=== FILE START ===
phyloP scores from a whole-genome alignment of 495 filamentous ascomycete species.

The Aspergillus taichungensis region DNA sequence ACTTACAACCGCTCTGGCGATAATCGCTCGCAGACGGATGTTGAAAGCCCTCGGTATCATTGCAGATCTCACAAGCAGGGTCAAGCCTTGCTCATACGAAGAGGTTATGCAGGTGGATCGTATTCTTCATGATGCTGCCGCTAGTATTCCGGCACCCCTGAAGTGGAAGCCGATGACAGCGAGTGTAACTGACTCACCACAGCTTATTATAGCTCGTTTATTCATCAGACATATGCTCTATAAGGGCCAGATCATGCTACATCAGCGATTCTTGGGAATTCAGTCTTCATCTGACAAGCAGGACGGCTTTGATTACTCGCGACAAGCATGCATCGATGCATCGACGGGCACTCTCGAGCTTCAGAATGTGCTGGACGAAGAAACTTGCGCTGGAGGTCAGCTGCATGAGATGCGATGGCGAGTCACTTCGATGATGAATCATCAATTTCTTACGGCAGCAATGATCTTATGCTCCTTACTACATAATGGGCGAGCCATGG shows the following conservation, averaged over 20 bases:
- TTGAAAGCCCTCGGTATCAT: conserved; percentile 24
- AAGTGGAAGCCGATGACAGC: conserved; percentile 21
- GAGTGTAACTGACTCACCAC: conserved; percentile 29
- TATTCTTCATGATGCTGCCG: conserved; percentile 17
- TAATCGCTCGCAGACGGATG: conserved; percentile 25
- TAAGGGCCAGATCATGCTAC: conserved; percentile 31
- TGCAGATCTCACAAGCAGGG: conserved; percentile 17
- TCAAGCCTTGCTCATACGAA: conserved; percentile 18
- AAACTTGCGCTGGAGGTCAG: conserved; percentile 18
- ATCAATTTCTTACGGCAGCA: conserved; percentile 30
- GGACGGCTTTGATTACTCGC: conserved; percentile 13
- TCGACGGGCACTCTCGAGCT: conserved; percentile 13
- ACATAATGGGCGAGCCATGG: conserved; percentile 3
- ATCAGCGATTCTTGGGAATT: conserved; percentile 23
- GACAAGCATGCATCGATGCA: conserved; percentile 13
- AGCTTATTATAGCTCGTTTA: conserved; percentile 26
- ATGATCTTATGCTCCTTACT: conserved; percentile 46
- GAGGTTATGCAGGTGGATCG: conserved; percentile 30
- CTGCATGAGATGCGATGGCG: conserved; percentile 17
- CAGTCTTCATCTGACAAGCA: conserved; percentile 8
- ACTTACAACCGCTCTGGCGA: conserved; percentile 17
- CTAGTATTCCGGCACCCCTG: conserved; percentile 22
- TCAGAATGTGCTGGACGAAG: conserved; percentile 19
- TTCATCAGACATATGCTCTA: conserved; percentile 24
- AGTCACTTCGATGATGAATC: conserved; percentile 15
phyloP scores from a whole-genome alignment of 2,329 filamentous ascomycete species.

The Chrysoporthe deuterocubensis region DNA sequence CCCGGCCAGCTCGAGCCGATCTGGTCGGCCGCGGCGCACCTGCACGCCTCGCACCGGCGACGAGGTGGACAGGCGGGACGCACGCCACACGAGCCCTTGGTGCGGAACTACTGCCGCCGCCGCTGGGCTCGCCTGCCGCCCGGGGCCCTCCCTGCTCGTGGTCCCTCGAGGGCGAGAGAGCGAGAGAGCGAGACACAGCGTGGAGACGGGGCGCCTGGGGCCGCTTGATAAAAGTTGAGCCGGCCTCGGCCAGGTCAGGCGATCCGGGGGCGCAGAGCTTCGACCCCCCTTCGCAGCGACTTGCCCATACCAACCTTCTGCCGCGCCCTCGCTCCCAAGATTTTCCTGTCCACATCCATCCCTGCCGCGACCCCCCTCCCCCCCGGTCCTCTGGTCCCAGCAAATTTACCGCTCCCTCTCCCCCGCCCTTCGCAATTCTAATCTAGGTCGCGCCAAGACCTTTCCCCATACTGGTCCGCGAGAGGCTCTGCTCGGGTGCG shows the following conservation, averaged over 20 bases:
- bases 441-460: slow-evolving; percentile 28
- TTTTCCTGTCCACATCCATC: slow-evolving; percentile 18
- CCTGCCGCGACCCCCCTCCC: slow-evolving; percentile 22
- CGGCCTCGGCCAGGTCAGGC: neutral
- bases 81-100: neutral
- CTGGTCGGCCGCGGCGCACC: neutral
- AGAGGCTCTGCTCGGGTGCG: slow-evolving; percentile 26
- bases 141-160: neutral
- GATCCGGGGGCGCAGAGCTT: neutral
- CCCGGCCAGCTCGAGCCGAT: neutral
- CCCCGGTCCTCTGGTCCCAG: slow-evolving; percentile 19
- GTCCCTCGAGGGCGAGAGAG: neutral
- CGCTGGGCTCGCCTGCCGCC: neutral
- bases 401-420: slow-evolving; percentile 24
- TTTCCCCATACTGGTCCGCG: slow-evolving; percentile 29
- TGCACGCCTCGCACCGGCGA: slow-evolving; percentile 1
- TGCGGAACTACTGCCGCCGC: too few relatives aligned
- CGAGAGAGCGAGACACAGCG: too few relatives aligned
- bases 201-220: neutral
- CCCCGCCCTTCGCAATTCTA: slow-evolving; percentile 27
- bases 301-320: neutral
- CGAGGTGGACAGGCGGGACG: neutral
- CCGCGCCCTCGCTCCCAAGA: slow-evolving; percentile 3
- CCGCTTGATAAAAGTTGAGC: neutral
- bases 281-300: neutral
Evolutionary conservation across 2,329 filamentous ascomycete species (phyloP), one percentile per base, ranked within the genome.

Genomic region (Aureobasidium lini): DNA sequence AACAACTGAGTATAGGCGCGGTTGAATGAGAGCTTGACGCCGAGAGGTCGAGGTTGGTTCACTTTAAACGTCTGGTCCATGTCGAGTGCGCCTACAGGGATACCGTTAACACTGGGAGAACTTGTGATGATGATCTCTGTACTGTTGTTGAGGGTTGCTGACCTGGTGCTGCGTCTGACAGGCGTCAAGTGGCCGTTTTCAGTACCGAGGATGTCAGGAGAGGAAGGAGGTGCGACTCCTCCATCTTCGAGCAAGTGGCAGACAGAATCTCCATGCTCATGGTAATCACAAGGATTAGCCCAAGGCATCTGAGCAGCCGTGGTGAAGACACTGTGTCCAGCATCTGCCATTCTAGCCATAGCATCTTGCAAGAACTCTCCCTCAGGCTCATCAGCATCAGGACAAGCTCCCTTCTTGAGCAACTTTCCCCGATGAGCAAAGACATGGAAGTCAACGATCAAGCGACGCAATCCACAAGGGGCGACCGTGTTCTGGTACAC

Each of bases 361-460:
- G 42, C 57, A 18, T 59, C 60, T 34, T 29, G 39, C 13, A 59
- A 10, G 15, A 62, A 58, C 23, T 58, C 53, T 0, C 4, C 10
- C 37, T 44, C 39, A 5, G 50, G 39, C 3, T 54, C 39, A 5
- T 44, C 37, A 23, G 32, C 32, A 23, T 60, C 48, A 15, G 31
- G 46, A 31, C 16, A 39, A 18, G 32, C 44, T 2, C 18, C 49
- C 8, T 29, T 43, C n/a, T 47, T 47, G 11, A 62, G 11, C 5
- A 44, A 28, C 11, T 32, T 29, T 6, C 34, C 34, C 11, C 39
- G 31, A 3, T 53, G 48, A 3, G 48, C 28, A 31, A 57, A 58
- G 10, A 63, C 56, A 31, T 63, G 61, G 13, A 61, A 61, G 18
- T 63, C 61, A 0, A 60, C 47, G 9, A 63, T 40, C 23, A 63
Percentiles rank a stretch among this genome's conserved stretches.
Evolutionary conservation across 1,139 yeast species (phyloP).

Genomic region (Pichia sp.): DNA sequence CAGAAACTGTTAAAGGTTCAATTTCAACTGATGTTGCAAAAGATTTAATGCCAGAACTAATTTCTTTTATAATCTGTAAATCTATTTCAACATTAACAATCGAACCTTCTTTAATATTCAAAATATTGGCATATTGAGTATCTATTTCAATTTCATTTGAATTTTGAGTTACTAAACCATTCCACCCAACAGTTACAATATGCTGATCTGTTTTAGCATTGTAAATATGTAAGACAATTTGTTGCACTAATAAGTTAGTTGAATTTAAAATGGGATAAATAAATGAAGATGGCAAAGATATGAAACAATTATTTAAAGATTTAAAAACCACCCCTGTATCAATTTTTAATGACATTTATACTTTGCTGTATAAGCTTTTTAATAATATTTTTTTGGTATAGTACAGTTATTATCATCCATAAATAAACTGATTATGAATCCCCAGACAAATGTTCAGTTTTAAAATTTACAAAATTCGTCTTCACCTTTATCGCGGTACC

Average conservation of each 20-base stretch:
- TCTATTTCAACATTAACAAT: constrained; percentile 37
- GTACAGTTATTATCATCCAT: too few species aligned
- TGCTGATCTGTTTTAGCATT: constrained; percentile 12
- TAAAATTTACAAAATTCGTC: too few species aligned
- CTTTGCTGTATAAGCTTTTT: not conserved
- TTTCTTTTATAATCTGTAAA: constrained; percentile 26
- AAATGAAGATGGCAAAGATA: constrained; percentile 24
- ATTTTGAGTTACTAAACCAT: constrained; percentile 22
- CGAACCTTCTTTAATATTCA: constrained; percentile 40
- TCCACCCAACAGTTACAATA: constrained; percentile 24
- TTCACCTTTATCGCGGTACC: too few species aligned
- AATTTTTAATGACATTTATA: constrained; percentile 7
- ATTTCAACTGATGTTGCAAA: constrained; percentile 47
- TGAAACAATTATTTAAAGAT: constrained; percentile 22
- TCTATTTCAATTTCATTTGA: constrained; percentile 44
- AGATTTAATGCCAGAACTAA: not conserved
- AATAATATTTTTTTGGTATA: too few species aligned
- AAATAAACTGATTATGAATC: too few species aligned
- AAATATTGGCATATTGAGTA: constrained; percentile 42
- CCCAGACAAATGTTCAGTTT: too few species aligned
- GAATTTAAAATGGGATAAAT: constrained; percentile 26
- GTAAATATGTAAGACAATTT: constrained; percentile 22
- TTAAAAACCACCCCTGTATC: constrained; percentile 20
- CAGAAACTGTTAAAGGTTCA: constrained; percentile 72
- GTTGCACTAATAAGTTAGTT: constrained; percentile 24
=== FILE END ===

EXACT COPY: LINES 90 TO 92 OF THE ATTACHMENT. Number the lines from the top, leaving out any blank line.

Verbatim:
- AAATATTGGCATATTGAGTA: constrained; percentile 42
- CCCAGACAAATGTTCAGTTT: too few species aligned
- GAATTTAAAATGGGATAAAT: constrained; percentile 26